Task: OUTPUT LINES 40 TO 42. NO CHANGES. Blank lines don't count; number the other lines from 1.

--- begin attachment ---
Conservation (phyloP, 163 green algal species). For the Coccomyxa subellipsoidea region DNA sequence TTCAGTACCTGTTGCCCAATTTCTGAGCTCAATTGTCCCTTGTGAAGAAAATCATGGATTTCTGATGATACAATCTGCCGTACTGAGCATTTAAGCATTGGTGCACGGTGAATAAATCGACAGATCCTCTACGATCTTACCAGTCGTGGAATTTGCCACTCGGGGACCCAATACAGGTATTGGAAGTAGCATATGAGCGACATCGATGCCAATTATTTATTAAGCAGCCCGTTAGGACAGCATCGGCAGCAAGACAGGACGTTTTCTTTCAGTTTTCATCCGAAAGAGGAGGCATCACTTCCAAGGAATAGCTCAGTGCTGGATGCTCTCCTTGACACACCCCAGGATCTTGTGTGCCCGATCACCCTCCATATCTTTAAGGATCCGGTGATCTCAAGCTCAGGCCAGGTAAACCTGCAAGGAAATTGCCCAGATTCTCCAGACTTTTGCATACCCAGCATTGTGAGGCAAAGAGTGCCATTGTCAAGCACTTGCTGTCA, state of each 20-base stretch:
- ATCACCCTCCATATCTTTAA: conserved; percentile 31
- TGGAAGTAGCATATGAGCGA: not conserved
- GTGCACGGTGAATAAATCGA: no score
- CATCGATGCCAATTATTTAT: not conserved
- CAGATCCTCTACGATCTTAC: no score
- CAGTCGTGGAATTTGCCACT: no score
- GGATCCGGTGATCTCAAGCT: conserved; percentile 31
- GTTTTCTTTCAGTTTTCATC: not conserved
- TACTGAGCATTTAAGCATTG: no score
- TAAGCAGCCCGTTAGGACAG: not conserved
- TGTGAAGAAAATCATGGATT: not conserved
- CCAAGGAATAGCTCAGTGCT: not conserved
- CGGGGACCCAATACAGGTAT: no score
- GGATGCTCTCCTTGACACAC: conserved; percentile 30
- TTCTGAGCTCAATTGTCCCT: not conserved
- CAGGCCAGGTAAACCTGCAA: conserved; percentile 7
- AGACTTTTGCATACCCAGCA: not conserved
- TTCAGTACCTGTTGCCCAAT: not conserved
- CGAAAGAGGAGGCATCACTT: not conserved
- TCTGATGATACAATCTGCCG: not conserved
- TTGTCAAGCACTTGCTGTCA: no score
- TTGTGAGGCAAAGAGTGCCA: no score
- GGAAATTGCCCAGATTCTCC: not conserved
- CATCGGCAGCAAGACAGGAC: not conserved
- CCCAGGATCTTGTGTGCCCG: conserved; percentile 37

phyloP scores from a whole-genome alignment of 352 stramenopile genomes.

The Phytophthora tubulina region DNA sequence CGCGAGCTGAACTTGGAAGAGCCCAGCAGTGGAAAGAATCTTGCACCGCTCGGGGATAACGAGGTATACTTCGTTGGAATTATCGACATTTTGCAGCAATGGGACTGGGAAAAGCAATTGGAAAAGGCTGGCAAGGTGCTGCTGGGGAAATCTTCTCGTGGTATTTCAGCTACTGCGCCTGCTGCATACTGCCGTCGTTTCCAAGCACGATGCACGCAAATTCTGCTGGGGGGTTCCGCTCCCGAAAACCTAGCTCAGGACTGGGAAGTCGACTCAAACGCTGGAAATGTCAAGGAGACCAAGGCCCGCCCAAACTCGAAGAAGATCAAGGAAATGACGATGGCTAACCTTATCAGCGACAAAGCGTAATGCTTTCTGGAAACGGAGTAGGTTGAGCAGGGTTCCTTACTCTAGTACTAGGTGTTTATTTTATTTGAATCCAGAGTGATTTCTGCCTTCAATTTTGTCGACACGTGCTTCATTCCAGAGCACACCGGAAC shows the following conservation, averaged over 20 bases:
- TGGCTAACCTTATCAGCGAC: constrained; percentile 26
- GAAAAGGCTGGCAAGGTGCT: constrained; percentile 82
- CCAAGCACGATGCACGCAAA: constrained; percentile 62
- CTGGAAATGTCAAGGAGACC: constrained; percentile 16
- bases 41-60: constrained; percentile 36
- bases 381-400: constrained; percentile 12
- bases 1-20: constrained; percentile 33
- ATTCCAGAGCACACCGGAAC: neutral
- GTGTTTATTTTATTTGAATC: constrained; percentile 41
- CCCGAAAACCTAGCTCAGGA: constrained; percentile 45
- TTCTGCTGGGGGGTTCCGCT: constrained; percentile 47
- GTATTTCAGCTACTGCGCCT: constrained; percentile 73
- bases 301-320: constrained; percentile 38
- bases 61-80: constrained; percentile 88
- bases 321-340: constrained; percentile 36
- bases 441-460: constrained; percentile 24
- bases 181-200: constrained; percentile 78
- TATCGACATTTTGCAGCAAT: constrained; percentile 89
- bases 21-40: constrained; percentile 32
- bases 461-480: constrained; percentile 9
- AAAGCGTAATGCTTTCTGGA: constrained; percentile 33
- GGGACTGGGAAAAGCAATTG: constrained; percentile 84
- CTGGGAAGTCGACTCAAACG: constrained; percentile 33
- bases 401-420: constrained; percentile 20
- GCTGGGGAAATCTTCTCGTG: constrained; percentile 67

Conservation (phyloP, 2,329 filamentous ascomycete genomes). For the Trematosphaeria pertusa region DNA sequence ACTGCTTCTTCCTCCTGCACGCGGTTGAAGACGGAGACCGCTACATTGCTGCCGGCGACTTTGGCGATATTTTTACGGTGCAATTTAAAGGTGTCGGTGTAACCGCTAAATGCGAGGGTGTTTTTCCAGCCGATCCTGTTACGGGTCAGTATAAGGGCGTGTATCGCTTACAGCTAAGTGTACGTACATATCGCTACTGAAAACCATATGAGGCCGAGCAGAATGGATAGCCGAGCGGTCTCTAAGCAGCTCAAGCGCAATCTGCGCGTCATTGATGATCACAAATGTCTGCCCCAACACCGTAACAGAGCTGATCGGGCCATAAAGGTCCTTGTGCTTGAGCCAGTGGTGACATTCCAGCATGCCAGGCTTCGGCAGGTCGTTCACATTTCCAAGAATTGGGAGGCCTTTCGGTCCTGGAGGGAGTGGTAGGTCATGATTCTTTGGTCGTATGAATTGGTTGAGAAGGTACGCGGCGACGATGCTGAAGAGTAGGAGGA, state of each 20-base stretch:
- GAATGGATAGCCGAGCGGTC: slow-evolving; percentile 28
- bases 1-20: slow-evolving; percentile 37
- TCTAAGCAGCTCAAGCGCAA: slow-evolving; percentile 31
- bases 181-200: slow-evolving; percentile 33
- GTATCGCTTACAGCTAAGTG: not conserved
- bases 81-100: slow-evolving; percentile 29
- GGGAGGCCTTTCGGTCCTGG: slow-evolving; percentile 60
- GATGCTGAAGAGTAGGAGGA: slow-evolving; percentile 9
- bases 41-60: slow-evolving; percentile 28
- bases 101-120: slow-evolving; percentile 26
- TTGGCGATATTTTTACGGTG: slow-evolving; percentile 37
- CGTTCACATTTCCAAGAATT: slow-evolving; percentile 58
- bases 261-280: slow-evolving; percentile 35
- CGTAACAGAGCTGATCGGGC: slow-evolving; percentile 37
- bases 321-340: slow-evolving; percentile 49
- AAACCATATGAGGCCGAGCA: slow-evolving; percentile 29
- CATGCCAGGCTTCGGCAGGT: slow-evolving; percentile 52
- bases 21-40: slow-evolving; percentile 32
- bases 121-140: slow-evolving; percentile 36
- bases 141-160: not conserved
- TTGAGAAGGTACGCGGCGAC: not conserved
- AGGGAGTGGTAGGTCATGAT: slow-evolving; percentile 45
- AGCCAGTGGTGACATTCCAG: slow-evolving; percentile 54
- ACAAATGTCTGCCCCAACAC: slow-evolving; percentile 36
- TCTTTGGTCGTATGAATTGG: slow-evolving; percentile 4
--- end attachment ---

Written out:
- GTATTTCAGCTACTGCGCCT: constrained; percentile 73
- bases 301-320: constrained; percentile 38
- bases 61-80: constrained; percentile 88